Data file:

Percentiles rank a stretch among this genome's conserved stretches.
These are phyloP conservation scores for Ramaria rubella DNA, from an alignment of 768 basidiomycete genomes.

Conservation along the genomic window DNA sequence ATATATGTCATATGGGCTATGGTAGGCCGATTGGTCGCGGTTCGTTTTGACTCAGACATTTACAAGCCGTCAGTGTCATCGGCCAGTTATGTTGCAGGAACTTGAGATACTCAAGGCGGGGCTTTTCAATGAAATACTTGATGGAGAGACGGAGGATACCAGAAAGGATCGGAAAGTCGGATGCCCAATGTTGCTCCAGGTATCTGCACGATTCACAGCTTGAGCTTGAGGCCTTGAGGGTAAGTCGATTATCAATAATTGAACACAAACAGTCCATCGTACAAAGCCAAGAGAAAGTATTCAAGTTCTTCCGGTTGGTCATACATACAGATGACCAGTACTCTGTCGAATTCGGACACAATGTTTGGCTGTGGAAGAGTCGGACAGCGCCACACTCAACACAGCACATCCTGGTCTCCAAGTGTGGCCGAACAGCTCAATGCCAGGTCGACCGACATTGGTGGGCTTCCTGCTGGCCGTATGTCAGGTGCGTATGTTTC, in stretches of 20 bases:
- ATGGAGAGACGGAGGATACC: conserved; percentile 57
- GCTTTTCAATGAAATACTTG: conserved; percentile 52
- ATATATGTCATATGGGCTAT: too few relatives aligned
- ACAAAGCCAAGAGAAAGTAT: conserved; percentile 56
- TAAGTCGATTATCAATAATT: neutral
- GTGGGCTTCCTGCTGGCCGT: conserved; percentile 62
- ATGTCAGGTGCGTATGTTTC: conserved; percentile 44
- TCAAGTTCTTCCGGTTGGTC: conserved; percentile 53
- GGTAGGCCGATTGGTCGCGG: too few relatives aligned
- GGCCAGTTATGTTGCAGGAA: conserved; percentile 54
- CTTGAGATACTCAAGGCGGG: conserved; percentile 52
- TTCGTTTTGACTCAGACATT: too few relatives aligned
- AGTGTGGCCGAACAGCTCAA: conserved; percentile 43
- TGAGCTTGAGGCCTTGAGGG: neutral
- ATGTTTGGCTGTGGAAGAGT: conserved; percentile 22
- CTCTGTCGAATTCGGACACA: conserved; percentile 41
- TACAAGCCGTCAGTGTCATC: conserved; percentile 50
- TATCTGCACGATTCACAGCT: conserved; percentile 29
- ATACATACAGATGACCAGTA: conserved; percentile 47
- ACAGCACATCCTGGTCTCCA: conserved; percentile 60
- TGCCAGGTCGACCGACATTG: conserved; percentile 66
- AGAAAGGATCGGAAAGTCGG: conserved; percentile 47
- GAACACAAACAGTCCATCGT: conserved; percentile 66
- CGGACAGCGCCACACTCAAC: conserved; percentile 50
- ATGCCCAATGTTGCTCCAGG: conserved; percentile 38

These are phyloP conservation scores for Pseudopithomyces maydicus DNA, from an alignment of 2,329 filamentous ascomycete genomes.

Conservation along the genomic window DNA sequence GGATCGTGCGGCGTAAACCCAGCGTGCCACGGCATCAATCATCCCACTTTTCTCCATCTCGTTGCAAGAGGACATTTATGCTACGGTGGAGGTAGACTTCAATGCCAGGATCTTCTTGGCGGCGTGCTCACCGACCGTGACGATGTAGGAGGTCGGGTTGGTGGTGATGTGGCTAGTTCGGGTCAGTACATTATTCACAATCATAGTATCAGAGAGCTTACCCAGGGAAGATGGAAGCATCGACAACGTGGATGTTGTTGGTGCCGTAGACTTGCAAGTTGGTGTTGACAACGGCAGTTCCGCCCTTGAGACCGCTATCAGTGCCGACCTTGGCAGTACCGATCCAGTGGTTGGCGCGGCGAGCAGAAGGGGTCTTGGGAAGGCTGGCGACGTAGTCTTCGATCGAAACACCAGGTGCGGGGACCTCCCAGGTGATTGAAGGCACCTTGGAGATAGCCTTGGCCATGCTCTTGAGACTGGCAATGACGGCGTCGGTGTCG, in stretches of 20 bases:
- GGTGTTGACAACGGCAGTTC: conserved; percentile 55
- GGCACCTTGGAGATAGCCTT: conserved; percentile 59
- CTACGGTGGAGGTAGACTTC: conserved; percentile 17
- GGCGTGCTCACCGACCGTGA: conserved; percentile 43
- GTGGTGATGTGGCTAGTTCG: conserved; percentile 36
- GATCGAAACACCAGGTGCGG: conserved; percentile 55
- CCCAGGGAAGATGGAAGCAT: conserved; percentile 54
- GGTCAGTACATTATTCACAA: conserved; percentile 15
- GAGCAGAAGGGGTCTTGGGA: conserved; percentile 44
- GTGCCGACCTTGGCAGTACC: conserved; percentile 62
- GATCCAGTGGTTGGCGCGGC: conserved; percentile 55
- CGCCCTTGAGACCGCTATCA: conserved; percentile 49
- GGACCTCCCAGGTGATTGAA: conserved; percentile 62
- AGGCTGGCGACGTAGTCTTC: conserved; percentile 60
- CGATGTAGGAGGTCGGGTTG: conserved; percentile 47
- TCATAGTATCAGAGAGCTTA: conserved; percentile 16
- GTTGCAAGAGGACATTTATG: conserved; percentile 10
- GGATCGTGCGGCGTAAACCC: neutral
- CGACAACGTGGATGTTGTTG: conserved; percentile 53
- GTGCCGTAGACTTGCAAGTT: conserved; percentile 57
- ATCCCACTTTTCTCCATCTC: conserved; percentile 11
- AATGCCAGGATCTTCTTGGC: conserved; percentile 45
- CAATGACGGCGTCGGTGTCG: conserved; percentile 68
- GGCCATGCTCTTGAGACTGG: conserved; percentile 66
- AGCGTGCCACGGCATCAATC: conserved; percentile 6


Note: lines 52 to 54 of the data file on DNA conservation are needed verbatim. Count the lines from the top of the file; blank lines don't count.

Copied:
- AATGCCAGGATCTTCTTGGC: conserved; percentile 45
- CAATGACGGCGTCGGTGTCG: conserved; percentile 68
- GGCCATGCTCTTGAGACTGG: conserved; percentile 66